Monday, November 16, 2009


I'm going up to Oxnard this afternoon to be with my Papa Chuck. He hasn't eaten since Friday, and his doctor says that's a sign that his body is giving up.

He's supposed to start chemo this week. I wish they weren't even talking about it. He's so weak, why take what's left of him?

My mom has been their constant caregiver for about two months now. She goes over there three times a day to feed and take care of Papa and Ami. She's been so strong. But today, there was urgency in her voice.

How do you prepare to say goodbye?

He has been one of the strongest, most constant people in my life. When I was a child, back when they were both strong and healthy, Papa and Ami used to come visit us almost every week. It felt like they lived with us, we saw them so much.

Waking up to the sound of Papa's laugh as he played outside with our dog in the morning is something I came to expect growing up. I love my papa's laugh. Rich and full, whole-hearted, splitting his face from ear to ear.

Papa would sit and eat breakfast with us in the morning--always shredded wheat or corn flakes--and then we'd follow him outside while he found something to keep him busy. We would watch as he repaired a fence post, or sit on the driveway "keeping him company" as he slid under our car fixing the transmission, changing the oil, or putting in new shocks.

There was nothing Papa couldn't do.

He has battled cancer for longer than I've been alive. In and out of the hospital, he's always had a fighter's attitude. "When are they going to let me out?"

He's been to the hospital five times in the last two months. The second to the last time he was there, his physical therapist told him he couldn't go home until he could walk around the ward twice with his walker. Dad says he got out of bed, picked up the walker, and carried it the first lap around the ward. They let him go :)

He and Ami have been married almost 60 years. March 26th will be their anniversary. Their love is so beautiful. Last time I was there, Ami went in to wake him up and let him know that we had to take him back to the hospital, and the way she leaned over him and kissed him, the way his eyes fluttered open and lit up with love shining through his weakness, was enough to make me cry. She crooned to him and asked him if he was ready to "go back and see the pretty nurses?" He waved off her question and said "What do I need them for when I have you?"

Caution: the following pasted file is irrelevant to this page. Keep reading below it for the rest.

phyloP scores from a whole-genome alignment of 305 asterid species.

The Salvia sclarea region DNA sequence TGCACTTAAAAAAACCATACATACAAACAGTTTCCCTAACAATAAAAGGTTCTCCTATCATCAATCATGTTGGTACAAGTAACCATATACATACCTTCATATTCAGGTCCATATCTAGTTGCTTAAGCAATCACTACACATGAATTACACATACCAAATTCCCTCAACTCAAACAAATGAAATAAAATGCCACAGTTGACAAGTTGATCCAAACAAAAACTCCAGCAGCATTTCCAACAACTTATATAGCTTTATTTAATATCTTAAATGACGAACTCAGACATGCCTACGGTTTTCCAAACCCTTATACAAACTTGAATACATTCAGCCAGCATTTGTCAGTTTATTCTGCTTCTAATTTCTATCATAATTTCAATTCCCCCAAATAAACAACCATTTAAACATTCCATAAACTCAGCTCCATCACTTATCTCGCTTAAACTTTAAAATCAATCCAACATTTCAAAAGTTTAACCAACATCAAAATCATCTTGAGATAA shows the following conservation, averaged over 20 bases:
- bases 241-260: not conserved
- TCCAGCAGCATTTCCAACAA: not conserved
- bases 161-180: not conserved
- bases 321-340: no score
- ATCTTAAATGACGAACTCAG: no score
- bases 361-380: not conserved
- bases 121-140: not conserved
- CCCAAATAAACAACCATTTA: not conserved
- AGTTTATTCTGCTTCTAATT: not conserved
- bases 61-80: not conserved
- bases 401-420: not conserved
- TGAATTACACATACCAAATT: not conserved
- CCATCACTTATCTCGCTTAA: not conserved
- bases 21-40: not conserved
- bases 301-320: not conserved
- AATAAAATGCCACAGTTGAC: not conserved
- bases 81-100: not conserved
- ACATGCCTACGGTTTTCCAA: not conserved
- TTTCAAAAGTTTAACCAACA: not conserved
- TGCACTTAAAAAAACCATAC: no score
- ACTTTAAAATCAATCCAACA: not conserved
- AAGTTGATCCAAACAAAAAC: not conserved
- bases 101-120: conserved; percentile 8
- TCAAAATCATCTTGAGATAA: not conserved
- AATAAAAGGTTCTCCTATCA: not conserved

We celebrated his 85th birthday last month, and even though he was so sick that day that we ended up having to take him to the hospital, he told us he was planning on "15 more."

My papa has always been determined to live to [at least] 100. I remember him telling me all growing up that he was planning on living forever.

It's hard to convince a guy who's not planning on dying that he is in dreadful need of a Savior. All my life, I've talked about Jesus with him, sent him Bible verses, prayed for him. All my life, he's told me he doesn't need a god.

It puts such a pressure on my family. We have a limited time to continue to share God's truth, and now, he is too weak to hear.

My best friend Em is driving up here today so that we can go see him together. There's so much to pack (I've barely unpacked from our vacation! We just got home Saturday night.), so much I was planning on doing today. I don't know what the days ahead look like, and for little-old-planner-me, that's a struggle.

Be still, and know that I am God.

It's ringing in my ears today. But how can I be still? So much to do...

Be still, and know that I am God.

I know, Lord, I'm trying. How do I say goodbye? I've never lost anyone I love. How do I stay strong?

Trust Me.